For all the power that judges wield in their courtrooms, they are powerless to hold members of the press in contempt for statements made outside of the courtroom unless the press statements pose a “clear and present danger” to the administration of justice. 1 And we’re not talking about danger to the judicial proceedings that is merely probable; the statements must “immediately imperil” the proceedings: 2
“the law of contempt is not made for the protection of judges who may be sensitive to the winds of public opinion. Judges are supposed to be men of fortitude, able to thrive in a hardy climate.”
The lawyers involved in such cases, however, are held to a tighter standard. They may be punished if their statements made in relation to a pending case pose a “substantial likelihood” of material prejudice to the proceedings. 3
This treatment is due to the fact that lawyers involved in pending cases have “special access to information through discovery and client communications;” this gives their statements more authoritative weight – raising the danger of prejudice. 4 And as the Supreme Court noted in Gentile v. Nevada, this rule does not prohibit speech altogether; it “merely postpones the attorneys’ comments until after trial.” 5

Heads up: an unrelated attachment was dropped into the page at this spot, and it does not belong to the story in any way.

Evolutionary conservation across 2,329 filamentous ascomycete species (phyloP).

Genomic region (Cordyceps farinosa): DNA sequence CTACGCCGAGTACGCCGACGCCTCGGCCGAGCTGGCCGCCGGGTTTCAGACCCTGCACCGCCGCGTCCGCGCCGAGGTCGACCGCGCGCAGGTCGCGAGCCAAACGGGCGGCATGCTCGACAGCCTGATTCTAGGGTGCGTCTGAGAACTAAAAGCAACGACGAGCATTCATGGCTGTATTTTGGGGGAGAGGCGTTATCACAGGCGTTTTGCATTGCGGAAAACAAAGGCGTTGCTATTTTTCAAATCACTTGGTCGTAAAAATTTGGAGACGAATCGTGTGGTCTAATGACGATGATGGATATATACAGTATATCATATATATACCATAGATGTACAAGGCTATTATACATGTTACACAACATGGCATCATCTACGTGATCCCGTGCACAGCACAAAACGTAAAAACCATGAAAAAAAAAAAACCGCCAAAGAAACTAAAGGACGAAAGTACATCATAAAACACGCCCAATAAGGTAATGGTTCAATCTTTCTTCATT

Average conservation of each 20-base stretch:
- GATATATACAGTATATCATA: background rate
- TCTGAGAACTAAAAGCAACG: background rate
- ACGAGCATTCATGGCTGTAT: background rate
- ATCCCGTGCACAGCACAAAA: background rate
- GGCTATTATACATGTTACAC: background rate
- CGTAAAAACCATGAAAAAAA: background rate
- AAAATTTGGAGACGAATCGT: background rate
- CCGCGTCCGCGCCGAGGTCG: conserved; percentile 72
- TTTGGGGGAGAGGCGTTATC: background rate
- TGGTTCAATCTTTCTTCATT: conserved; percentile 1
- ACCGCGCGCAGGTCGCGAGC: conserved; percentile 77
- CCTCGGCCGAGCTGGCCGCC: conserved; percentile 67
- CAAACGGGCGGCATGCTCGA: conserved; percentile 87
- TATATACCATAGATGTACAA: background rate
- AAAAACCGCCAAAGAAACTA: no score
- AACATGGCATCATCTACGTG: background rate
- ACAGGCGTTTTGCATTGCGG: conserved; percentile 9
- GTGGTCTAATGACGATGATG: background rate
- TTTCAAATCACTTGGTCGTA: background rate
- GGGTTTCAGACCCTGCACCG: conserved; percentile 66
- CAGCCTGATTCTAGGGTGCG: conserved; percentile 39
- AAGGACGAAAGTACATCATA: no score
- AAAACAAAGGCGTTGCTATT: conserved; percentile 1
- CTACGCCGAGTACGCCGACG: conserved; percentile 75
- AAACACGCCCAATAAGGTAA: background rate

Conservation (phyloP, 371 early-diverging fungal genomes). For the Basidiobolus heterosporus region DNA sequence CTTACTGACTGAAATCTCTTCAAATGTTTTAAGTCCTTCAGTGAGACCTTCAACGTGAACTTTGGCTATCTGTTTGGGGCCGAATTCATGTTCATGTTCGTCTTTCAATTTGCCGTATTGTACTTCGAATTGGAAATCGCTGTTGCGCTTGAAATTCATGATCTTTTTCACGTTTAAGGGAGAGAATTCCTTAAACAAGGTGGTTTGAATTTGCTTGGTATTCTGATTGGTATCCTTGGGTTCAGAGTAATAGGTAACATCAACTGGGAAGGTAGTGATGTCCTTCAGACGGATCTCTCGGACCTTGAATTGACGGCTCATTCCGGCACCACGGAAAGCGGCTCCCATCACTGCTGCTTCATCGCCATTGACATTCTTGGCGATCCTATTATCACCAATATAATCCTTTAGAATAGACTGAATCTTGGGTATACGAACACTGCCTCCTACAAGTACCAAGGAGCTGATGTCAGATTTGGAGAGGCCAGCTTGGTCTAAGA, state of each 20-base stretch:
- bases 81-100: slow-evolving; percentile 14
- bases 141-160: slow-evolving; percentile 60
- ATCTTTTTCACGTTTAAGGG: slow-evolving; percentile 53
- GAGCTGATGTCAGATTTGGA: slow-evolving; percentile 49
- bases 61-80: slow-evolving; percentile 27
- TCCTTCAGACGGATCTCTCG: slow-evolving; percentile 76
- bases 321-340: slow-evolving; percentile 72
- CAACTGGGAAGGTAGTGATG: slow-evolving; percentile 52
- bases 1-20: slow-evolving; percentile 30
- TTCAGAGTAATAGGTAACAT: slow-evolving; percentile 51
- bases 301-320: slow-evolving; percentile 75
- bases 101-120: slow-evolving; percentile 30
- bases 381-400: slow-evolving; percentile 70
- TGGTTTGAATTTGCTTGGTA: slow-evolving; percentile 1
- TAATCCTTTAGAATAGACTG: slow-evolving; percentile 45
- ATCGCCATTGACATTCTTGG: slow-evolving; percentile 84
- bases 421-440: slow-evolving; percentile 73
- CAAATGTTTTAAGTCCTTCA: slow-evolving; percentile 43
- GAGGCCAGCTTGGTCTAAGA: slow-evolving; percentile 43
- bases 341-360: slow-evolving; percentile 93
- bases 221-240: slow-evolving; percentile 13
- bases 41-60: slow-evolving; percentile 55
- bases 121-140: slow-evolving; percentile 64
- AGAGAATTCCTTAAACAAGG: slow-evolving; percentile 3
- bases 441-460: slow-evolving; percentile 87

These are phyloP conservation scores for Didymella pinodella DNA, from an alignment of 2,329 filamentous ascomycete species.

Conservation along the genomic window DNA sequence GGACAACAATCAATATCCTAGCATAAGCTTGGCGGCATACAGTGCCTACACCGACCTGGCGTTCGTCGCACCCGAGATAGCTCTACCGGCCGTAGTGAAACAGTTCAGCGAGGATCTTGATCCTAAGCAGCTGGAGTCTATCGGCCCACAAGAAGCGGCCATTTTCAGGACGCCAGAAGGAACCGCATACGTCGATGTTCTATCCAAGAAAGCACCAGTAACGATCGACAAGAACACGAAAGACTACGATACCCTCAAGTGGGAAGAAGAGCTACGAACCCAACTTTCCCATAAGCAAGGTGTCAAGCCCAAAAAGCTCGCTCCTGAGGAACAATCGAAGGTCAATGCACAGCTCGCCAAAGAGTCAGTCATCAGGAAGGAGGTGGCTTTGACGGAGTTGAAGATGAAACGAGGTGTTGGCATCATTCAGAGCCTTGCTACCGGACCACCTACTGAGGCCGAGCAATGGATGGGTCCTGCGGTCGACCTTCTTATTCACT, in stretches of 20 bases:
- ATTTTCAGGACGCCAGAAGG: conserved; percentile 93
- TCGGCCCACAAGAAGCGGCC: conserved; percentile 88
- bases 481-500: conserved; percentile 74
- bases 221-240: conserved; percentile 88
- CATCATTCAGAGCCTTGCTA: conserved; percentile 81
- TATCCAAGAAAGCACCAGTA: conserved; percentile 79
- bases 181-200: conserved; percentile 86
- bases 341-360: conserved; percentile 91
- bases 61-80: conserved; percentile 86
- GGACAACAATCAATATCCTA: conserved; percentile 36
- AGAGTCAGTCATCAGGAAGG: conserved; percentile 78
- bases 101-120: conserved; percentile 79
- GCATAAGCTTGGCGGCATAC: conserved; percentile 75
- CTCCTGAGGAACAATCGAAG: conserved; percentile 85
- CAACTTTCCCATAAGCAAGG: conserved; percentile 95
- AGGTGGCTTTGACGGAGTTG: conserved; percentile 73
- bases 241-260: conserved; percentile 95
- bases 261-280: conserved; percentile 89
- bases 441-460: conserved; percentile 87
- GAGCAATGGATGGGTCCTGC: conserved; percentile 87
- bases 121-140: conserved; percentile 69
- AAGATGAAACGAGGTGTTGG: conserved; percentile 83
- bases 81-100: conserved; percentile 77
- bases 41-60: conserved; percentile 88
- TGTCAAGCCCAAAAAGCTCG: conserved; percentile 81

For an example of how this has played out in social media, look no farther than the blockbuster trial of five former New Orleans police officers for killings committed in the immediate aftermath of Hurricane Katrina. In 2011, the officers were convicted on numerous federal counts relating to the killings and subsequent cover-up. But in late 2013, the convictions were reversed and a new trial ordered.
Because it turned out that, during the proceedings, prosecutors in the U.S. Attorney’s office has posted anonymous online comments online bashing the defendants and defense witnesses. Judge Kurt Englehardt characterized the commenting as “grotesque prosecutorial misconduct” that had created a “prejudicial, poisonous atmosphere” around the case.
It’s hard to imagine a clearer case of media comments having materially prejudiced the proceedings. No word yet on bar discipline for those involved, but it’s a safe bet that it is coming . . .
- Craig v. Harney, 331 U.S. 367, 372 (1947); Pennekamp v. Florida, 328 U.S. 331, 348 (1946); Bridges v. California, 314 U.S. 252, 260-63 (1941). ↩
- Craig, 331 U.S. at 376. ↩
- Gentile v. State Bar of Nevada, 501 U.S. 1030, 1075 (1991). ↩
- Id. at 1074. ↩
- Id. at 1076. ↩